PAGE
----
Damned idiots

Labour is considering forcing landowners to give up sites for a fraction of their current price in an effort to slash the cost of council house building.

The proposal has been drawn up by John Healey, the shadow housing secretary, and would see a Jeremy Corbyn-led government change the law so landowners would have to sell sites to the state at knockdown prices.

Landowners currently sell at a price that factors in the dramatic increase in value when planning consent is granted. It means a hectare of agricultural land worth around £20,000 can sell for closer to £2m if it is zoned for housing.

Labour believes this is slowing down housebuilding by dramatically increasing costs. It is planning a new English Sovereign Land Trust with powers to buy sites at closer to the lower price.

This would be enabled by a change in the 1961 Land Compensation Act so the state could compulsorily purchase land at a price that excluded the potential for future planning consent.

Healey’s analysis suggests that it would cut the cost of building 100,000 council houses a year by almost £10bn to around £16bn.

It’s not who gains the profit that leads to the high prices. It’s that the change in value exists. Reclassify more land and that premium will shrink, reclassify enough and it will disappear.

After all, what was the uplift before the Town and Country Planning Act 1947? Trivial? Quite, therefore it’s the act imposing the premium, isn’t it?

The idea of buying land at market price without planning permission then adding the permission is fine, no problems at all with that. Although a large problem with using compulsory purchase to do it. But it’s not actually solving the problem, is it?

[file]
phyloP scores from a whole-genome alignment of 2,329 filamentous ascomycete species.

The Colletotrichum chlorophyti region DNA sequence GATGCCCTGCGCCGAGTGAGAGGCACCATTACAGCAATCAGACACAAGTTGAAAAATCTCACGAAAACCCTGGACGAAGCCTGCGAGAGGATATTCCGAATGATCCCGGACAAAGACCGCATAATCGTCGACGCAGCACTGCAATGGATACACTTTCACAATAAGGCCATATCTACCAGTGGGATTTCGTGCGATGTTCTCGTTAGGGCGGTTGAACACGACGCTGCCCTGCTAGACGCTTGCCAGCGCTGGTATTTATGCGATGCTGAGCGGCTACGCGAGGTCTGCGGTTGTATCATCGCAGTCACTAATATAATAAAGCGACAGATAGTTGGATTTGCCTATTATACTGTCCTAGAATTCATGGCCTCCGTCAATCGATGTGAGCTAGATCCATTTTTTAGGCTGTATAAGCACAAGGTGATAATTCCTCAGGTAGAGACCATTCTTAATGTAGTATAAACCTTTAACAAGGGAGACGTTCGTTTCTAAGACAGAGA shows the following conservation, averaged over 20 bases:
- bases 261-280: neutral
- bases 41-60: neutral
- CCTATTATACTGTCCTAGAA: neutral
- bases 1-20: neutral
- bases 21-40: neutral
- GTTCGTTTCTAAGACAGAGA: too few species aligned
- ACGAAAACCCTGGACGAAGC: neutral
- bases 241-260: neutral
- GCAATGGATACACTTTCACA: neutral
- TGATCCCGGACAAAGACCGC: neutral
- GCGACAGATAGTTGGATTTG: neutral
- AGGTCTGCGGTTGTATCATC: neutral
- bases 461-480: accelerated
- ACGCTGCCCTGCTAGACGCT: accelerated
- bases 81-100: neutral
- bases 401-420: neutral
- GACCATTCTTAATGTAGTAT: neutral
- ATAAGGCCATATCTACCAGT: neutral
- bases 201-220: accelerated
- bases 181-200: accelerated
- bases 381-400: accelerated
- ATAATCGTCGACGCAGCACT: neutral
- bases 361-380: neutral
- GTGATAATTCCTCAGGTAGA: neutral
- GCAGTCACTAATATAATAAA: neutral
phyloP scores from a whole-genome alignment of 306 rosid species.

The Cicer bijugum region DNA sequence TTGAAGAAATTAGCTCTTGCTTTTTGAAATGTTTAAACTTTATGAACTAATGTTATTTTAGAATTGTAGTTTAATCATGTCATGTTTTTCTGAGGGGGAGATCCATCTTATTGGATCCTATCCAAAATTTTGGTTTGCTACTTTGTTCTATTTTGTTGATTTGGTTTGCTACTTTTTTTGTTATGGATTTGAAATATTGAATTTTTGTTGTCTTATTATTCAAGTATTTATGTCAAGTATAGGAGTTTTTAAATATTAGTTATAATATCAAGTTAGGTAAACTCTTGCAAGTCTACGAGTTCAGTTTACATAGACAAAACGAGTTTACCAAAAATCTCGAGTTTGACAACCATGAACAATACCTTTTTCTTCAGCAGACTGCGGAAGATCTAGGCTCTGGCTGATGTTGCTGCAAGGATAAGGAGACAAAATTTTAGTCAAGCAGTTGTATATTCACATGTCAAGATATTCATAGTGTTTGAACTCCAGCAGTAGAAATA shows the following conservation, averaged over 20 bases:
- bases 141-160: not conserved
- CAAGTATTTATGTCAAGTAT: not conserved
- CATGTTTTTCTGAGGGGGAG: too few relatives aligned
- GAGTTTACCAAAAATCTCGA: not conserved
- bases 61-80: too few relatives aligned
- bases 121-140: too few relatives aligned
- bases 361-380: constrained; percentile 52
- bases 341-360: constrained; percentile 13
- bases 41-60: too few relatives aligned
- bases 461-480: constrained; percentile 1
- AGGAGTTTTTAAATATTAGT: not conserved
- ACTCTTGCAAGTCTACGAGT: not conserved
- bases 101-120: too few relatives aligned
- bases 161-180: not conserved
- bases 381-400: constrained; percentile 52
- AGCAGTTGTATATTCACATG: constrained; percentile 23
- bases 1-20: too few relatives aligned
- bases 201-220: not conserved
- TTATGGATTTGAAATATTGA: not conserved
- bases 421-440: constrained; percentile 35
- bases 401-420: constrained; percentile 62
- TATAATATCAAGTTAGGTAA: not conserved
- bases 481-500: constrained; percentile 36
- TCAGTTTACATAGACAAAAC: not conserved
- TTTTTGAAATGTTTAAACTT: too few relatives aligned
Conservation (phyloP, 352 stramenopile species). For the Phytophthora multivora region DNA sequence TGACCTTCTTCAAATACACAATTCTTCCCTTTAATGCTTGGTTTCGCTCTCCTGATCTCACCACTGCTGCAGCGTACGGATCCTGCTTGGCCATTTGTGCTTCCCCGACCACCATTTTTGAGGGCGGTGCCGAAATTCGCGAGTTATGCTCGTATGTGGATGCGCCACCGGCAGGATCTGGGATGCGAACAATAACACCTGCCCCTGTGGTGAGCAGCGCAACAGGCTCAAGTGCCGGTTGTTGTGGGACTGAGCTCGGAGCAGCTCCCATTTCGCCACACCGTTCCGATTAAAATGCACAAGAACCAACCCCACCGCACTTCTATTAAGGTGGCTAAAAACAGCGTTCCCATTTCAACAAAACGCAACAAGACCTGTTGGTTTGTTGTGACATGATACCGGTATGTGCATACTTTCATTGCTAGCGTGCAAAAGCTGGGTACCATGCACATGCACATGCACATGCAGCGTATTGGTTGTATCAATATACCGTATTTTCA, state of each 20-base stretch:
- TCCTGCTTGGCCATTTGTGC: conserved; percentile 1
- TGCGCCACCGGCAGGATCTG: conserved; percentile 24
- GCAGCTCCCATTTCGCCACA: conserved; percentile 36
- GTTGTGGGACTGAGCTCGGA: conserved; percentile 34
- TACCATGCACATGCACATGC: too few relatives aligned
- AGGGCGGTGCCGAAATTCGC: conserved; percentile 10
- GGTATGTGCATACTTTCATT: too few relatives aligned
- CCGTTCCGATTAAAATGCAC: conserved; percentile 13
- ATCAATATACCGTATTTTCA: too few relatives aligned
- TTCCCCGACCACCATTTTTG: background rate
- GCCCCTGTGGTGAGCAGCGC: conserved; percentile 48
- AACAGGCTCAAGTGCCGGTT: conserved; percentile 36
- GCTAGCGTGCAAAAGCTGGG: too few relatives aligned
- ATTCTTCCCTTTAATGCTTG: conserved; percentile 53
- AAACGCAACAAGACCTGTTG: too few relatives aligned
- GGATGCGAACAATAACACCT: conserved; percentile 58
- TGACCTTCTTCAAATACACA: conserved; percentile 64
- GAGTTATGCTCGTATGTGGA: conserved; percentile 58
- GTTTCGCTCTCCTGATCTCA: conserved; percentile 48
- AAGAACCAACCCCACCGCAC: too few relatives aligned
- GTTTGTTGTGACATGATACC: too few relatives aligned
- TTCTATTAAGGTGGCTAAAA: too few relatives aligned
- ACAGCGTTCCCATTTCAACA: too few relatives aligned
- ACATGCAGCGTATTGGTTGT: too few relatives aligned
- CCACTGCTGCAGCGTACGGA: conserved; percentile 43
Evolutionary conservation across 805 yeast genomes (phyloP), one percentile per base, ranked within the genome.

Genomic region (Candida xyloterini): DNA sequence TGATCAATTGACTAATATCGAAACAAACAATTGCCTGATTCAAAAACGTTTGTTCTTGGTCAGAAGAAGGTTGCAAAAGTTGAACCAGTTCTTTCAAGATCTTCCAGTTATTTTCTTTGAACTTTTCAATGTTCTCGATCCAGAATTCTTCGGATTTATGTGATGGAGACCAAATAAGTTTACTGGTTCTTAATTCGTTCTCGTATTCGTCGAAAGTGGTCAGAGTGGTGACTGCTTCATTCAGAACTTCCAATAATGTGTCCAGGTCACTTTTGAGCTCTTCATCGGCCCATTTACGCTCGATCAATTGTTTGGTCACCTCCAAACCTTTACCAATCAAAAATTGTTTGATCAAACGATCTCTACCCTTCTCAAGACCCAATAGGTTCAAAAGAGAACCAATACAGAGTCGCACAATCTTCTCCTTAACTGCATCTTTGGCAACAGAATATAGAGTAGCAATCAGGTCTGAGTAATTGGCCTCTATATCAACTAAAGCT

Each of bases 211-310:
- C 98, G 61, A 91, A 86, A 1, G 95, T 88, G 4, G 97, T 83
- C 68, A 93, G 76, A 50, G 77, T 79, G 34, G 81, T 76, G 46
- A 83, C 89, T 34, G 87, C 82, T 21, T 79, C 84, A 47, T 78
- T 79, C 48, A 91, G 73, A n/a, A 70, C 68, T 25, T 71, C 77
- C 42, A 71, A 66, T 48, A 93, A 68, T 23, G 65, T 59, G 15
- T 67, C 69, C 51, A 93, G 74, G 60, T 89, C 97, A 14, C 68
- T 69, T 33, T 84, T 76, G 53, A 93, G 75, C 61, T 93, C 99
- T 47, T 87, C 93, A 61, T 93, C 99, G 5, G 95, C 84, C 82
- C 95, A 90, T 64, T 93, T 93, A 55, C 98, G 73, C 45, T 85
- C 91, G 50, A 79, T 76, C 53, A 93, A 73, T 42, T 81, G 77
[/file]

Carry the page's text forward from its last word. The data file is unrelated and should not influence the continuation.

20 thoughts on “Damned idiots”

  1. Does ‘right to buy’ apply to these new cheaper houses?
    A bigger windfall to the occupier then. Or, if sold at market price, the council makes a huge profit.

  2. I think Madsen Pirie has written about councils bidding to buy agricultural land when it comes on the market, granting planning permission to the bits with no amenity value, then selling it on.
    If it means more demonstrations from the oldies at CPRE standing in the rain, then I’m for it.

  3. “The idea of buying land at market price without planning permission then adding the permission is fine, no problems at all with that.”

    Quite. Play straight and fair. Find six viable sites for the units you want to build and conduct a reverse auction. Owners can sell at a premium to the unpermissioned value, or hold and wait to see if they can do better later.

  4. It’s still just socialist thieving ponced up with talk and is an appeal to Venezuelan style envy–“Get them rich Bastards”.

    The outcome in Venez should serve as an object lesson for anyone with a brain.